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There are lots of decentralized alternatives. People just don't use them much yet.



To paraphrase an old joke : "Nobody goes there anymore. It's too empty". What you describe there is the classic problem of Network effects. The limitation is not on the tech side of things. People don't use the decentralized services because either favourite content isn't there. Producers don't post to the decentralized service because the consumers aren't there. Unfortunate reality :-( I really don't want so much power concentrated in the Facebooks and Googles of the world.


It's gonna bite us in the ass pretty soon, because the direct consequence of this effect is that the ability to launch a successful network depends on marketing - you need to achieve a critical mass of users pretty much instantly, since each new user won't stay for more than a day or two if their friends and content aren't there. That requirement forces potential new tech to have massive backing by a strong entity like a tech giant.

I wonder if we'll end up seeing state actors (or supranational entities like the EU) promoting state funded networks as a public alternative, as is sometimes the case in industries that tend to be monopolistic due to the cost of starting - transportation, telecommunications, etc.


> I wonder if we'll end up seeing state actors (or supranational entities like the EU) promoting state funded networks as a public alternative, as is sometimes the case in industries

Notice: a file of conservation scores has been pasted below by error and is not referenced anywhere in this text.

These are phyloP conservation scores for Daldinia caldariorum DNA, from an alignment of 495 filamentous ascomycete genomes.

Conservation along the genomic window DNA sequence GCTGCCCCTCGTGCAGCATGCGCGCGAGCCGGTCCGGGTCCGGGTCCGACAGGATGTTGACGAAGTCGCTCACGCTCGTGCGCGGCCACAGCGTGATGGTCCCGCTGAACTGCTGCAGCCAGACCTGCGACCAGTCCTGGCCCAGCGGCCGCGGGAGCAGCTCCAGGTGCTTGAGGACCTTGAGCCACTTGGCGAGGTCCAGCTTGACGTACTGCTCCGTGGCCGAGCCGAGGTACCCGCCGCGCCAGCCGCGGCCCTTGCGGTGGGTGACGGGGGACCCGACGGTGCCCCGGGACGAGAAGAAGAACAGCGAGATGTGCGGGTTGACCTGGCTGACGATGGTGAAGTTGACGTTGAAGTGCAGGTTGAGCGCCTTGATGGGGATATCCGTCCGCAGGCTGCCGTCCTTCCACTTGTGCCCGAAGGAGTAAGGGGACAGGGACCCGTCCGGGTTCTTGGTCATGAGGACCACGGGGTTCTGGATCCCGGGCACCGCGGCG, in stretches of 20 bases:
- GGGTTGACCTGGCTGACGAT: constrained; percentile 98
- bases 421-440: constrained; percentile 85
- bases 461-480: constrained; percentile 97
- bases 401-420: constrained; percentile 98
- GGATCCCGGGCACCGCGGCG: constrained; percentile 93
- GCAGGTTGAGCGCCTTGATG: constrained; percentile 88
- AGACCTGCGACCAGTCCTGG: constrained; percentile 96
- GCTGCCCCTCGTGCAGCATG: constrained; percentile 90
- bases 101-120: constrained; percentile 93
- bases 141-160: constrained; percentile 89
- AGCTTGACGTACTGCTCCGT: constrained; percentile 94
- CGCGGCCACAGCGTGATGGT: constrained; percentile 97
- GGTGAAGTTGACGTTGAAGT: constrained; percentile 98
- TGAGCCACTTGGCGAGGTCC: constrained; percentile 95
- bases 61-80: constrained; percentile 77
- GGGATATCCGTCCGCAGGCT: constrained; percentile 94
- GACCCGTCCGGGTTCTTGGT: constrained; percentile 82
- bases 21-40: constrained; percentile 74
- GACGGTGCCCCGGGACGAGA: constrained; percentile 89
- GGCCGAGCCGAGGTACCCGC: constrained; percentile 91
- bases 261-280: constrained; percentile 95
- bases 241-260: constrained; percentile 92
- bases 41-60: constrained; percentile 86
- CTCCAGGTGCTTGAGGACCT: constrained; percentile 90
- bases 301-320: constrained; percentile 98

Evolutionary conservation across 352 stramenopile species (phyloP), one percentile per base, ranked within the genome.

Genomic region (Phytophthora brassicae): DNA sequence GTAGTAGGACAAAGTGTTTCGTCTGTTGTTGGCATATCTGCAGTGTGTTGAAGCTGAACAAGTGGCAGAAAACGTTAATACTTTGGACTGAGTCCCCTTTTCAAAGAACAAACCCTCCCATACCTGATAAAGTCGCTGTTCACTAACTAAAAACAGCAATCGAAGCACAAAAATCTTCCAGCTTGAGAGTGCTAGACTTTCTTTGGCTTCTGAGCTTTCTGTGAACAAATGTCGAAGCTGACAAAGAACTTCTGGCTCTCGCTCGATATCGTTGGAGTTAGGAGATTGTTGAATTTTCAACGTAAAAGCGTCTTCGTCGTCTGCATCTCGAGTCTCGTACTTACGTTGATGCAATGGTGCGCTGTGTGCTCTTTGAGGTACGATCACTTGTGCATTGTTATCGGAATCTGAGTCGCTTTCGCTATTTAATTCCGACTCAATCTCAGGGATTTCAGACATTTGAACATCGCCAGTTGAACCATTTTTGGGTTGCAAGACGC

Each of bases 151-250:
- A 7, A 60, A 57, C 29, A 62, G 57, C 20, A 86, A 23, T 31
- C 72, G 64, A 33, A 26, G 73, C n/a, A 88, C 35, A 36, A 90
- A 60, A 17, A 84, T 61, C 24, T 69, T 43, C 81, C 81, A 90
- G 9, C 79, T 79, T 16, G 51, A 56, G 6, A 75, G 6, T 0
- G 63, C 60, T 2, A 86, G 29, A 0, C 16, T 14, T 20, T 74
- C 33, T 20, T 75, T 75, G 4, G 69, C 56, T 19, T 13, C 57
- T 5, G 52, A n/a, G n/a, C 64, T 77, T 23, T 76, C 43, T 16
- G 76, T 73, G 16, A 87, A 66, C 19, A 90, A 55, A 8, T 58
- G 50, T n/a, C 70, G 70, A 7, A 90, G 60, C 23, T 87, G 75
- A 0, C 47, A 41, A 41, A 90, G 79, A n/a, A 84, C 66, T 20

You make a good point but I'd like to think of it this way: If the said service is made mandatory, then it has a chance of succeeding. Else, building that critical mass entails a lot of customer acquisition costs that a Govt may just not be in a state to justify. And therein lies the beauty and danger of network effects. Once a company has them, it is very very difficult to dislodge it. Look at Visa and Mastercard: V has been around since 1958 and MC from 1966. Both are valuable as they have network effects.


The effort involved in pushing videos to one or two more platforms when you already did to one is close to zero. This is how you start while not leaving YouTube yet and making it possible for the alternative to develop progressively.


In theory you could make a json file with all the details and push it to 100 content libraries like YouTube/Vevo/Peertube/Facebook/etc. but most of them want to be exclusive, they're not there to host your content, they want your viewers. There's no way they're going to do anything to help democratise that content.

We need to stop feeding the beast.

I'm still convinced that Opera Unite, which fused distributed social + web client + web server, should have been the way forward to make the web truly owned by the people: if social sites were simply caches of content available p2p or through any social site of my choosing (that the content owner allowed) ...




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